Adoption News

Adoption has been in the news recently with changes to the NSW adoption laws and recommendations for a national adoption law.

Currently the laws for Adoption in Australia vary from state to state rather than an Australia wide law that is easily navigated. The adoption system as it stands in Australia does not guarantee a stable healthy environment for the more than 47,000[1] children living in out-of-home care.

Adopting a child is a very sensitive topic; there are many reasons why a child could be in “out of home care” and may become available for adoption. The situation can be very stressful for both birth parents and those wishing to adopt.

Changes to NSW Adoption Laws

Recently the NSW government changed the adoption laws to allow Adoption without parental consent. The changes impose two-year deadlines on permanency decisions and narrow the grounds for these decisions to be varied or challenged.

The changes are outlined below.

The changes to the Adoption laws were approved by the NSW Government on Thursday 22nd November amidst amongst much consternation from community organisations. Aboriginal leaders and community members say the changes will lead to another stolen generation. Aboriginal children and young people make up almost 40% of those in the out-of-home care system.[3]

Federal Parliamentary Committee [4]

An Inquiry into local adoption was opened in March 2018 by the Commonwealth Social Policy and Legal Affairs Committee. Its report was released today the 26th Nov 2018. The Committee has recommended the Federal Government work with the States and Territories to enact a national adoption law, after committing to a national adoption framework. “The system, as we currently have it in Australia, is trapping many of these children into an unhealthy cycle,” Julia Banks the Liberal MP said while launching the report in Canberra on Monday.[5]

A national adoption law would make the current state-based system less complex, more consistent and lead to more adoptions.

At elringtons we have significant experience in adoptions for children under 18, adults and all other family matters regarding parenting issues. If you would like legal advice on any of these issues please contact our family law team.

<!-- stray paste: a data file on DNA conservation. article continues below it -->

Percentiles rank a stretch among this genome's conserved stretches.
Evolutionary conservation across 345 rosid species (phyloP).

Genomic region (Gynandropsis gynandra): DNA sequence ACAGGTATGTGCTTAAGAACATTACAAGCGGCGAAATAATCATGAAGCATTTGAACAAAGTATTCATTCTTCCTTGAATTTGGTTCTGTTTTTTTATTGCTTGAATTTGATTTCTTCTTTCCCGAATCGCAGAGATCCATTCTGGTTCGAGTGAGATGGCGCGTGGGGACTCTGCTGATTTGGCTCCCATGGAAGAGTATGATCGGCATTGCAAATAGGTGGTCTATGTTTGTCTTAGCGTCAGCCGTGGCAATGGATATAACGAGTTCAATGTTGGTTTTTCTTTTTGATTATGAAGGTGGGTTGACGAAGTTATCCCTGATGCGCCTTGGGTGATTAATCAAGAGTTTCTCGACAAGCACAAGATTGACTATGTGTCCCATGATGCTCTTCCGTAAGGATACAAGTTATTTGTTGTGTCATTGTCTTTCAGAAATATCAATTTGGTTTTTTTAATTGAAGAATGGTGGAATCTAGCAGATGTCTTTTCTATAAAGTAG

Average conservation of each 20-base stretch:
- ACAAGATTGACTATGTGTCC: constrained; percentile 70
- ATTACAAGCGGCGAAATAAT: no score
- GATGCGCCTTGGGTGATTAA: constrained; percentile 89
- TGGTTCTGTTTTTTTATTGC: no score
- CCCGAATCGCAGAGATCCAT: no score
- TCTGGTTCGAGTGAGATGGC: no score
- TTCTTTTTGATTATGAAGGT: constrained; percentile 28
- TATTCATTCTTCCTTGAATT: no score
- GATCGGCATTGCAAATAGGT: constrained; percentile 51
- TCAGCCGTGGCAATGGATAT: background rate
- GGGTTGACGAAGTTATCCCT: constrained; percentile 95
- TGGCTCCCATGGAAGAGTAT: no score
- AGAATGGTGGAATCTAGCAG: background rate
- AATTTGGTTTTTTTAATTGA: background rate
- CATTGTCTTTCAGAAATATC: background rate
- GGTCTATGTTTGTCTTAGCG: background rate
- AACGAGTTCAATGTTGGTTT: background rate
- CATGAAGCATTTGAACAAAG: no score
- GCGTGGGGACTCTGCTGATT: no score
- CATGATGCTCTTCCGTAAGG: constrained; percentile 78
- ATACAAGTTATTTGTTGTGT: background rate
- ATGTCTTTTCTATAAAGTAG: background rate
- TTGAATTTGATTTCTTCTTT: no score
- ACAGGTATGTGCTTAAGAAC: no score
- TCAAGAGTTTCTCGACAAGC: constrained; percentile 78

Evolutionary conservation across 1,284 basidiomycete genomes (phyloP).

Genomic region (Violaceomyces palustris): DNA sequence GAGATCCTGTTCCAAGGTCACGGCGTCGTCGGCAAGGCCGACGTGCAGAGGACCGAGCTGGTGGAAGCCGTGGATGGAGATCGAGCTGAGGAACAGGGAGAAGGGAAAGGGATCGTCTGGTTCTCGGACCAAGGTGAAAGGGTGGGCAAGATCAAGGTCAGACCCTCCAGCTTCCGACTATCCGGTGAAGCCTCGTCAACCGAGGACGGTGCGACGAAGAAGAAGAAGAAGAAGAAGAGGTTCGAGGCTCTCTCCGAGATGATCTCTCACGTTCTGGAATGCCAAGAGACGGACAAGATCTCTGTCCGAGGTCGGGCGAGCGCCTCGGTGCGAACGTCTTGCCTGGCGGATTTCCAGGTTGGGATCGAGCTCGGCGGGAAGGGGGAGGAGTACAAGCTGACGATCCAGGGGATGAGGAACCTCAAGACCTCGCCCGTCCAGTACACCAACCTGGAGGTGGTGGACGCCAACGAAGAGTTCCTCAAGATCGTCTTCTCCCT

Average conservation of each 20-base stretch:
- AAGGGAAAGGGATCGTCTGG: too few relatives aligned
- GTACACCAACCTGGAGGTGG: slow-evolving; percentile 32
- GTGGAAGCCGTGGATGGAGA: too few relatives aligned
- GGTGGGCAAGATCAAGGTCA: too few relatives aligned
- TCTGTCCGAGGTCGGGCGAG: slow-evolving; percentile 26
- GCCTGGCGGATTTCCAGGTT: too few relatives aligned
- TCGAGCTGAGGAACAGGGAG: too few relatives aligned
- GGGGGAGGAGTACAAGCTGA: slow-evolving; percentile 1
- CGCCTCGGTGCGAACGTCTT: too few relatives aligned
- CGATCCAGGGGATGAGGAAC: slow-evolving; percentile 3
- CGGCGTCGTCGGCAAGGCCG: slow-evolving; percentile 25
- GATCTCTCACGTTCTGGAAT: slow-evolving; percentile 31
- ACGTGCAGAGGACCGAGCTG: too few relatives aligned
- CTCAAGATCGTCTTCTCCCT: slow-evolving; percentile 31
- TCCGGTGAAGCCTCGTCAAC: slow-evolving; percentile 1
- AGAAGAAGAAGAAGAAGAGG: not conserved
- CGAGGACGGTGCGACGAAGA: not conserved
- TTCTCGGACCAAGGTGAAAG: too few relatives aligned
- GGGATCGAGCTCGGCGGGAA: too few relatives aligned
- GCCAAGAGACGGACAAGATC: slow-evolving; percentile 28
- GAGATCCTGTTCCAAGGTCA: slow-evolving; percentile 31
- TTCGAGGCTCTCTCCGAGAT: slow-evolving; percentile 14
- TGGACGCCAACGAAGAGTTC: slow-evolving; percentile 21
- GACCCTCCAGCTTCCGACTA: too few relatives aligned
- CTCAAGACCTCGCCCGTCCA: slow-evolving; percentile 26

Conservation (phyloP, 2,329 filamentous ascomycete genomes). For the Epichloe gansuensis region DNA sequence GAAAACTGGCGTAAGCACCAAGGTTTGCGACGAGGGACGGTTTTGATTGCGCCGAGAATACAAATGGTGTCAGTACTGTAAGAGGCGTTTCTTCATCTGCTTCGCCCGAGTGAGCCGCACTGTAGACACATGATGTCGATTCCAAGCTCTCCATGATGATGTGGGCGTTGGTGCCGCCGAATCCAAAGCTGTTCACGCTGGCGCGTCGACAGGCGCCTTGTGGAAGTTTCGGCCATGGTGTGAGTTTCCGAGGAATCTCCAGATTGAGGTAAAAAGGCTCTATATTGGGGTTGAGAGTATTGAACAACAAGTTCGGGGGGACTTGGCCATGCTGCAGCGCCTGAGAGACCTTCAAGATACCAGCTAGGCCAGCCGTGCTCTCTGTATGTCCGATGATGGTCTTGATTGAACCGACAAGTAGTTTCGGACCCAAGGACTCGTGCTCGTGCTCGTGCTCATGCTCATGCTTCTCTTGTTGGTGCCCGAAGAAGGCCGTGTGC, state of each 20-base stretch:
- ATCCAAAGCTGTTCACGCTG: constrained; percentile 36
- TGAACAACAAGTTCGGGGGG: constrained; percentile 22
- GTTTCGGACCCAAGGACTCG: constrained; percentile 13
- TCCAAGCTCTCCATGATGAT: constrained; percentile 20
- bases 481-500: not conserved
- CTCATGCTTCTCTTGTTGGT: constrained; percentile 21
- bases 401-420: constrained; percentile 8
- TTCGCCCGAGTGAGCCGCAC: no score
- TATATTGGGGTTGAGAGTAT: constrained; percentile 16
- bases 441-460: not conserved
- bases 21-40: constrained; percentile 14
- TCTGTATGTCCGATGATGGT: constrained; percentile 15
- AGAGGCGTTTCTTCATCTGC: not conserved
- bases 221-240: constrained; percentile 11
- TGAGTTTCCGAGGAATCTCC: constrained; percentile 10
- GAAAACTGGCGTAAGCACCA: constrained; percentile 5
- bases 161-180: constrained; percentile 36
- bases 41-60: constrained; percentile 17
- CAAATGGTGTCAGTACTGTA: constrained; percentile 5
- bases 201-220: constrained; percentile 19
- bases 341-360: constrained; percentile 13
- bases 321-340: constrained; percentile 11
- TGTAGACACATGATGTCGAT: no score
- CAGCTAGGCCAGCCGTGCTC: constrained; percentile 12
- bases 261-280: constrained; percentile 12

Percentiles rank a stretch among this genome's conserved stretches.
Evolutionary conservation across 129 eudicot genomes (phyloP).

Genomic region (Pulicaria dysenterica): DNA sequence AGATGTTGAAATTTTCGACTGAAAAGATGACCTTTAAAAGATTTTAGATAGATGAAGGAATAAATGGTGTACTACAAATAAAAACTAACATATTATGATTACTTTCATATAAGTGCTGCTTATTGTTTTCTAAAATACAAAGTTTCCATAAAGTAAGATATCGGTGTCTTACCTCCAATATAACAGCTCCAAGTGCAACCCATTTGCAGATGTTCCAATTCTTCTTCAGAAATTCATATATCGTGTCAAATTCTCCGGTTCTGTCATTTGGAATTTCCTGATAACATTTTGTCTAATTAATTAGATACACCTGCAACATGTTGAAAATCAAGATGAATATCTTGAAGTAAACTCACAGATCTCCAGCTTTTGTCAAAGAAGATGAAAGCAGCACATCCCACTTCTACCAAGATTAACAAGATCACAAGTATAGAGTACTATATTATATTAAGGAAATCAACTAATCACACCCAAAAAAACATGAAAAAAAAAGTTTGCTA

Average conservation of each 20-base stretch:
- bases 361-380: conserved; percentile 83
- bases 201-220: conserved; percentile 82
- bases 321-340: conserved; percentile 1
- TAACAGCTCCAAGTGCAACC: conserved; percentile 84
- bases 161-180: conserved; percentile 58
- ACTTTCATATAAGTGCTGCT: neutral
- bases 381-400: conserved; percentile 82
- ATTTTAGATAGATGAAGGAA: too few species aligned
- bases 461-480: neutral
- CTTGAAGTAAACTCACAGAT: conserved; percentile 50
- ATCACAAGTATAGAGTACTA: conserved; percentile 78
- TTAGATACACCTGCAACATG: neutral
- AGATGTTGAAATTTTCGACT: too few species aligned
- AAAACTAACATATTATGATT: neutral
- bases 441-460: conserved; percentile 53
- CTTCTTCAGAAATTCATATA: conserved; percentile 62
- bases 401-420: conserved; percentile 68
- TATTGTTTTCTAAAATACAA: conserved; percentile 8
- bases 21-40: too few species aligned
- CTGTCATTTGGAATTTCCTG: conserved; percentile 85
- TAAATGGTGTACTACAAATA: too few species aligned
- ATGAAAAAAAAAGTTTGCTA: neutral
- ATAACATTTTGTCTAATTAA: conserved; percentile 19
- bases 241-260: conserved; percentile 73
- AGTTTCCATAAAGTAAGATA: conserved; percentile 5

For more information on or to make an appointment in either our Canberra or Queanbeyan office please do not hesitate to contact Carlos Turini:

+61 2 6206 1300 | e:






Will a Restrictive Covenant Prevent Your Development?

Quite possibly the answer is- no!

The case of Harrington v Greenwood Grove Estate Pty Ltd [2011] NSWSC 833, is very instructive with respect to both a local Council’s ability to override covenants and the circumstances in which an owner can have contractual provisions declared unenforceable.

The case decides that where a Council has requested a restrictive covenant or design guidelines be included in a subdivision and these are carried forward in the contract special conditions (even if not contained in a s88B instrument) then the contractual provisions are enforceable against an owner.  However, if Council didn’t make the request and subsequently approves a development contrary to the contract, then the contract is not enforceable against the owner-even though the owner was a party to the contract.  This is because of the power of councils to ignore a covenant if they are approving a lawful development.

S 3.16 of the Environmental Planning and Assessment Act (formerly s28) provides the legislative authority and most councils today have a provision in their Local Environmental Plans consistent with s 28 or the later s 3.16.  The only condition is that the Governor or Minister’s consent is required for the LEP provision, which would not be there if consent had not been granted.

Therefore, local Councils have the power to simply ignore a covenant and the cases say that the covenant is rendered null and of no effect if council lawfully approves a development which is contrary to the covenant.  Moreover, if the council didn’t ask the developer to create the covenant the developer can’t insist that you comply with it on contractual grounds.

Further information:

Restrictive Covenants

For more information or to make an appointment in either our Canberra or Queanbeyan office please do not hesitate to contact Rod Anthes:

+61 2 6206 1300 | e:

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10 useful tips for your Family Court Appearance

By Gemma Sutherland

Going to court can be stressful and unnerving for those who have not experienced it before.

Here are 10 useful tips which may help you on the first appearance in Court:

For more information see:

Federal Circuit Court

Family Courts of Australia

Video shared from: Tips for your court hearing – Family Court of Australia

We hope that these useful tips provide you with some information and allow for some reassurance of what to expect when going to court.